Big Surf

While the weather news back home is about snow, the news in Hawaii is about big ocean swells caused by winter storms in the North Atlantic.  Between December 1 and the last day in February, the storms create swells which translates into large waves on Hawaii's North Shore which translates to "Surf's Up" to the local surfers.

If the swells get large enough and the conditions are just right, a surfing competition  is held in Wiamea Bay.  This competition is the Quicksilver Big Wave Invitational known as "The Eddie."  The competition is in memory of Eddie Aikau, the first lifeguard at Wiamea Bay and also a legend at surfing the big waves.  Check out the Wikipedia entry about Eddie Aikau and the Quicksilver completion on links at the end of this post.

Monday 2/22/2016 we traveled to Oahu's North Shore to check out the surf.  At Wiamea Bay the surf was crashing into the shore.  No one was allowed to surf as the conditions were just too dangerous.

This image was from the area known as Pipeline and the lens does not do justice to the size of the wave.  

This image was from the area known as Pipeline and the lens does not do justice to the size of the wave.

 

  The brown in the wave is the sand being churned up from the beach.  Tonight on the news they showed pictures of the beach as it normally is and it is a wide and beautiful beach, but after the surf of the last few days, much of the sand is gone and the black lava rocks are exposed.

 

The brown in the wave is the sand being churned up from the beach.  Tonight on the news they showed pictures of the beach as it normally is and it is a wide and beautiful beach, but after the surf of the last few days, much of the sand is gone and the black lava rocks are exposed.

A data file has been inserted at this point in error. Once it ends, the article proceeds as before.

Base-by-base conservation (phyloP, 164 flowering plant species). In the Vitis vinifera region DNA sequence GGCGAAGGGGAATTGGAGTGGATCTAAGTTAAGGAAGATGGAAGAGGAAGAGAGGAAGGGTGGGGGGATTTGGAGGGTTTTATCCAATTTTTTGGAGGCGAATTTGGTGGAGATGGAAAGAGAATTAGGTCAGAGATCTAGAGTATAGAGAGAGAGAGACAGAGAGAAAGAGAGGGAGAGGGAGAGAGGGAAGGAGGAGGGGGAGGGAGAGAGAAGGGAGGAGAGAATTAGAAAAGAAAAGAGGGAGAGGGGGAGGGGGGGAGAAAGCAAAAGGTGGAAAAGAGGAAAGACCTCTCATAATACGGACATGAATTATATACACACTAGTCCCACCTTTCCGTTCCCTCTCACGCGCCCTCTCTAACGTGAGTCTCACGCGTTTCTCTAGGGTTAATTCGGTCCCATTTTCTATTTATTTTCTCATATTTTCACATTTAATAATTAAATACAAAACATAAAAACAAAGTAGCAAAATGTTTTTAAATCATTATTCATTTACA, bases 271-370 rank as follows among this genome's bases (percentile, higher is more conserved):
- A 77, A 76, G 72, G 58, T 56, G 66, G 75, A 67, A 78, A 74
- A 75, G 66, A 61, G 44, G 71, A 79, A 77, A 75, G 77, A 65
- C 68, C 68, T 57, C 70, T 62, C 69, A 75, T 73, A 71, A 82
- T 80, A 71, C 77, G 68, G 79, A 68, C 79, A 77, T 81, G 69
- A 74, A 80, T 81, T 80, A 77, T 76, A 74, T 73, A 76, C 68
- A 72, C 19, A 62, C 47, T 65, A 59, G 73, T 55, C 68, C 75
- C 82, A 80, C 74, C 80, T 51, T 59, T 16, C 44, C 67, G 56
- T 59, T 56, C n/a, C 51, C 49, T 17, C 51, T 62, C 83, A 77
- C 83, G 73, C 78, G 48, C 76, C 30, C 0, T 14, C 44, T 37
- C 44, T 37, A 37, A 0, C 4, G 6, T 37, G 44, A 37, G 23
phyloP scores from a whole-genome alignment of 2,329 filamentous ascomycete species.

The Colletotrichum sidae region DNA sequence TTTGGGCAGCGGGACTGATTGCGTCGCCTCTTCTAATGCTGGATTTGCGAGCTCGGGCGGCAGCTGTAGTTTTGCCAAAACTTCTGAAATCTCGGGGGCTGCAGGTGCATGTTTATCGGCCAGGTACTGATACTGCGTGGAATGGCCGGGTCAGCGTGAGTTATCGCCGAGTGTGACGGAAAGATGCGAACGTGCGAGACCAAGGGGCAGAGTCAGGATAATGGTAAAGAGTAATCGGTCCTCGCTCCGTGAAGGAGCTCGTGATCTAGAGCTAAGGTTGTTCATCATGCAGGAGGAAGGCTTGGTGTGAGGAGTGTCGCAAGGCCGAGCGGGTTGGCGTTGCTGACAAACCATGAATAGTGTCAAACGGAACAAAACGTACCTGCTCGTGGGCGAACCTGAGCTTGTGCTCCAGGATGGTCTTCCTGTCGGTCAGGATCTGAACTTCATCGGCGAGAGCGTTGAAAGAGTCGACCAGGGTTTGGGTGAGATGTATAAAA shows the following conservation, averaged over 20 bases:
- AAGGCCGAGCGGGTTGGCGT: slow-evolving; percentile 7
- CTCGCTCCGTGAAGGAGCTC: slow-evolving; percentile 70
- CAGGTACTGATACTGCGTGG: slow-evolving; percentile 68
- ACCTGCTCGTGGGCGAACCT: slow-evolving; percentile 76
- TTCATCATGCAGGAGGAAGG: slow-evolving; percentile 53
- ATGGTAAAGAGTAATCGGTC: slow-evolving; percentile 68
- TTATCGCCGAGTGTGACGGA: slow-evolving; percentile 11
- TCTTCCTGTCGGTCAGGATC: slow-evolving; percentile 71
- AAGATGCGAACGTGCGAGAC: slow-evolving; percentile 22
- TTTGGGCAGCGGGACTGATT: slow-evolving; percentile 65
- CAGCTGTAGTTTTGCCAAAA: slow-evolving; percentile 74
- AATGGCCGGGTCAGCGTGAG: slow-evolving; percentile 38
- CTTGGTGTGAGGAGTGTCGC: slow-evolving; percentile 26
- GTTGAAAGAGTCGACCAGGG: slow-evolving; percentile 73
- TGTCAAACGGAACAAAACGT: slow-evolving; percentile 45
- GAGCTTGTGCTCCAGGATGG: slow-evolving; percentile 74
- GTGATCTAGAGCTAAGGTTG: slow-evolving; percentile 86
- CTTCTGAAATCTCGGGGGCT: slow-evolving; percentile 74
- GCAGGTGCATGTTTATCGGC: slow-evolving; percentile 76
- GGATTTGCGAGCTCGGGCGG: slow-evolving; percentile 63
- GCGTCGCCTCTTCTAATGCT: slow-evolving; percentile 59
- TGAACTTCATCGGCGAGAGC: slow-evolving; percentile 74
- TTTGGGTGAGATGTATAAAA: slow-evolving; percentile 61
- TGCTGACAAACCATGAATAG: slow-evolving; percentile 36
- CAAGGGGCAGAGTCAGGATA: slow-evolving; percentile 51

These two images were taken at Wiamea Bay and you can see and feel the power.  While I was taking these images, a surfer climbed over the tape signifying the beach was closed and immediately the lifeguards were there making him leave the beach.  I asked him how big these swells were and he estimated them at about 30 feet.

 

These two images were taken at Wiamea Bay and you can see and feel the power.  While I was taking these images, a surfer climbed over the tape signifying the beach was closed and immediately the lifeguards were there making him leave the beach.  I asked him how big these swells were and he estimated them at about 30 feet.

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  Turning the camera the other direction I was able to catch the waves as they battered into the rocks.  I was able at one point to get so close to the edge that spray and salty mist hit me as the waves crashed into the shore.  I did grab a little video, but even it does not capture the full force of these waves.

 

Turning the camera the other direction I was able to catch the waves as they battered into the rocks.  I was able at one point to get so close to the edge that spray and salty mist hit me as the waves crashed into the shore.  I did grab a little video, but even it does not capture the full force of these waves.

As I write this blog post, The Eddie has the green light pending the official determination at 8 am.  The forecast is for waves of 35-55 feet!  People are already camping out hoping to see some big waves and great competition.

https://en.wikipedia.org/wiki/Quiksilver_Big_Wave_Invitational

https://en.wikipedia.org/wiki/Eddie_Aikau